Recent positive news suggest the US economy spring revival. But what about gold? Will it blossom? Will the gold love trade take reins from gold as a safe haven play?
Retail Sales Surge
Last week, the government has released its latest report on the retail sector. The retail sales jumped 1.6 percent in March, the best results since September 2017, as one can see in the chart below. The change was above expectations (the economists polled by MarketWatch forecasted sales to climb 1.1 percent) and it was solid (0.9 percent) even if we set gas and autos aside.
Chart 1: Retail sales (monthly % change) from January 2014 to March 2019.
The strong retail sales added to mounting evidence that the US economy is firming up. As we have reported, the nonfarm payrolls rebounded in March, while jobless claims dropped below 200,000 in the first week of April for the first time since 1969. Hence, the recent economic reports suggest that the US labor market remains healthy: we have steady hiring, declining jobless claims, rising wages and the lowest unemployment rate in half a century.
The fears about softening US economy have thus turned out to be overblown, just as we have been repeating for a long time. Since the Great Recession, weak first quarter (however, the GDP growth in Q1 2019 might be higher than previously estimated) and a rebound in spring has been a recurring pattern. We do not deny that the pace of growth will be slower than in 2018 - after all, the effects of fiscal stimulus vanished - but we reject the narrative about the looming economic slump. It's true that the yield curve has inverted, but the inversion was small and temporary. And China's government has provided a fresh stimulus, which should support the American economy as well. Last but not least, the trade talks with China are progressing well, while the chances of Trump's impeachment have fallen sharply with the release of the Mueller report. All these developments reduce the downside risks for the US economy.
Implications for Gold
What does it imply for the gold market? Well, the more vigorously growing American economy should not help the yellow metal. The risk appetite has revived, putting safe-haven assets in a difficult position. Another problem is that the US economic growth is accelerating, while the prospects for the Europe and Japan are much darker. Hence, the greenback could remain strong relative to the euro and the yen.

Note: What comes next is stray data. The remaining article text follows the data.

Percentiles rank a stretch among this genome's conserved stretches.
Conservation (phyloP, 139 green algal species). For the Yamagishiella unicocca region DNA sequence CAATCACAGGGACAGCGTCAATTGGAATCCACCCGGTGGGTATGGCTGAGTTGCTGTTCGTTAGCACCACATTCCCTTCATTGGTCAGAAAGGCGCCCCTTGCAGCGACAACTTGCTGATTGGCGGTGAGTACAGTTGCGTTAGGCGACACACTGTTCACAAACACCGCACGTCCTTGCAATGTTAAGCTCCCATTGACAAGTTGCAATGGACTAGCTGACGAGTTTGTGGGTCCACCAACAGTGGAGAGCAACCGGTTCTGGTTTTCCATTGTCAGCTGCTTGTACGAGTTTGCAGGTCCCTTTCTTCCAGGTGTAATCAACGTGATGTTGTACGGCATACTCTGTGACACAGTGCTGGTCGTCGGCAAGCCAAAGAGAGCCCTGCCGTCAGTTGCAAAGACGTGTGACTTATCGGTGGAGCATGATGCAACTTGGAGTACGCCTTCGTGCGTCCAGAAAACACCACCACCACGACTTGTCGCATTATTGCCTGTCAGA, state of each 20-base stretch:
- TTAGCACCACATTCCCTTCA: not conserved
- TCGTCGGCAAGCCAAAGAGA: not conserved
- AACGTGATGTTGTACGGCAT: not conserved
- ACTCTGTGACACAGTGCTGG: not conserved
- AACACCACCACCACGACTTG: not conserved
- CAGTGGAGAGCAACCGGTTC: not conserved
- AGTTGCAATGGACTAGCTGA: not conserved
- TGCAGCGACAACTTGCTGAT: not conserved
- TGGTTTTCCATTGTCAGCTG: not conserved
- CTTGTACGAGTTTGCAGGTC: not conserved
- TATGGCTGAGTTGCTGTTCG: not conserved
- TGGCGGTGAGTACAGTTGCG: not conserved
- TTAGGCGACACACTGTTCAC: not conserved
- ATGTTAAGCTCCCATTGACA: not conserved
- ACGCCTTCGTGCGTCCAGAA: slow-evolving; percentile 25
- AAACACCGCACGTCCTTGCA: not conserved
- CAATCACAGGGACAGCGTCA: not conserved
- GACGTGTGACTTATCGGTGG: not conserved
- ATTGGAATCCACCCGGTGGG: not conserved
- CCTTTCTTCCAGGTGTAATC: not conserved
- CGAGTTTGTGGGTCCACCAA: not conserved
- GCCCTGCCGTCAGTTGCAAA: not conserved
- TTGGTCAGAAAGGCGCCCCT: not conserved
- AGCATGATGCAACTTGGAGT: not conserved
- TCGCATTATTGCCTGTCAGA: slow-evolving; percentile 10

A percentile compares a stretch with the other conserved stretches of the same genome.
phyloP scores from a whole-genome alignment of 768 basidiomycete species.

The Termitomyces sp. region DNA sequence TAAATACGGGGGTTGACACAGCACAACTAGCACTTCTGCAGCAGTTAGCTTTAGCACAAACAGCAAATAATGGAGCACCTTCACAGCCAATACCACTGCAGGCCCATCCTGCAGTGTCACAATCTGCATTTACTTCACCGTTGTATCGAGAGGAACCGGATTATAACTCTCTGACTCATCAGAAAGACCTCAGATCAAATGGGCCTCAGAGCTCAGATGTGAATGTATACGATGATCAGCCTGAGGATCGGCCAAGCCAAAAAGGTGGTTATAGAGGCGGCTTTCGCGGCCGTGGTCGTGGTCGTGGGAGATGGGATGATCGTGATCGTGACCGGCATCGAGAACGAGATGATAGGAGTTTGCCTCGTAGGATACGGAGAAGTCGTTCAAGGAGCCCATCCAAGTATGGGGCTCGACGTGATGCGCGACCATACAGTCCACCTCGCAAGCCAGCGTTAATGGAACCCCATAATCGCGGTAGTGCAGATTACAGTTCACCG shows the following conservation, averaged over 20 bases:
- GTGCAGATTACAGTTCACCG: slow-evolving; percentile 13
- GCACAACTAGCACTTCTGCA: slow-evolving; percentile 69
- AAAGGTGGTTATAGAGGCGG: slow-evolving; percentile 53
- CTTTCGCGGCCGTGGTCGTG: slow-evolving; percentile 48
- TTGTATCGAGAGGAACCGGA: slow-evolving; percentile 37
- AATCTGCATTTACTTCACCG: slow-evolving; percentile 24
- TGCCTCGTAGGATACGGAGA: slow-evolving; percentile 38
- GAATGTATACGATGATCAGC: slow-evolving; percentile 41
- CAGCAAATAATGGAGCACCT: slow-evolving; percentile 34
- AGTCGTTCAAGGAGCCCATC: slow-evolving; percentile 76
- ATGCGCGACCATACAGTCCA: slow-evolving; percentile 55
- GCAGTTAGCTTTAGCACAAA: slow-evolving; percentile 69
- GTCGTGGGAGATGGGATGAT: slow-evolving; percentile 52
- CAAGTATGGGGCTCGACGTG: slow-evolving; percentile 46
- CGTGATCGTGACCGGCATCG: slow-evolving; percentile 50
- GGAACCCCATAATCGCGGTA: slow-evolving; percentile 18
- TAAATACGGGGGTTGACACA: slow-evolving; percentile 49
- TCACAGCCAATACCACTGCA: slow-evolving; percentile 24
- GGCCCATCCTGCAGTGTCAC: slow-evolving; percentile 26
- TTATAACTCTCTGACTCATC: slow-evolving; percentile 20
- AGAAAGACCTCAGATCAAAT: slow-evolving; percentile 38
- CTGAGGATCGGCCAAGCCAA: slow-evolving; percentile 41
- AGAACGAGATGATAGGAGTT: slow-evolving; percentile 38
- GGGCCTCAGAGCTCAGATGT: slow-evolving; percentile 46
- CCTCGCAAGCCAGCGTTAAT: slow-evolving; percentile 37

Moreover, the positive economic news may encourage the Fed to adopt a more hawkish stance, which should also hit gold. Or, at least, to spur such speculations and expectations. Indeed, traders have shifted from projecting a rate cut later this year to now putting the odds of a cut by December 2019 at only 50 percent.
We argue that even these reduced odds are excessively pessimistic. The FOMC may pause for a few months, but given the strong labor market and frothy valuations of certain assets, it shouldn't cut interest rates. Such a move would unsettle markets, which closely follow how the Fed sees the economy, while leaving the US central bank with less ammunition when the next economic crisis hits the economy. Therefore, when we get more positive economic reports, the market participants could change their views. This is bad news for the gold bulls, as the revised expectations of the future path of the federal funds rate would make gold struggle. The FOMC members will gather again next week - so Powell will provide us with more clues about the current Fed's stance.
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Disclaimer: Please note that the aim of the above analysis is to discuss the likely long-term impact of the featured phenomenon on the price of gold and this analysis does not indicate (nor does it aim to do so) whether gold is likely to move higher or lower in the short- or medium term. In order to determine the latter, many additional factors need to be considered (i.e. sentiment, chart patterns, cycles, indicators, ratios, self-similar patterns and more) and we are taking them into account (and discussing the short- and medium-term outlook) in our trading alerts.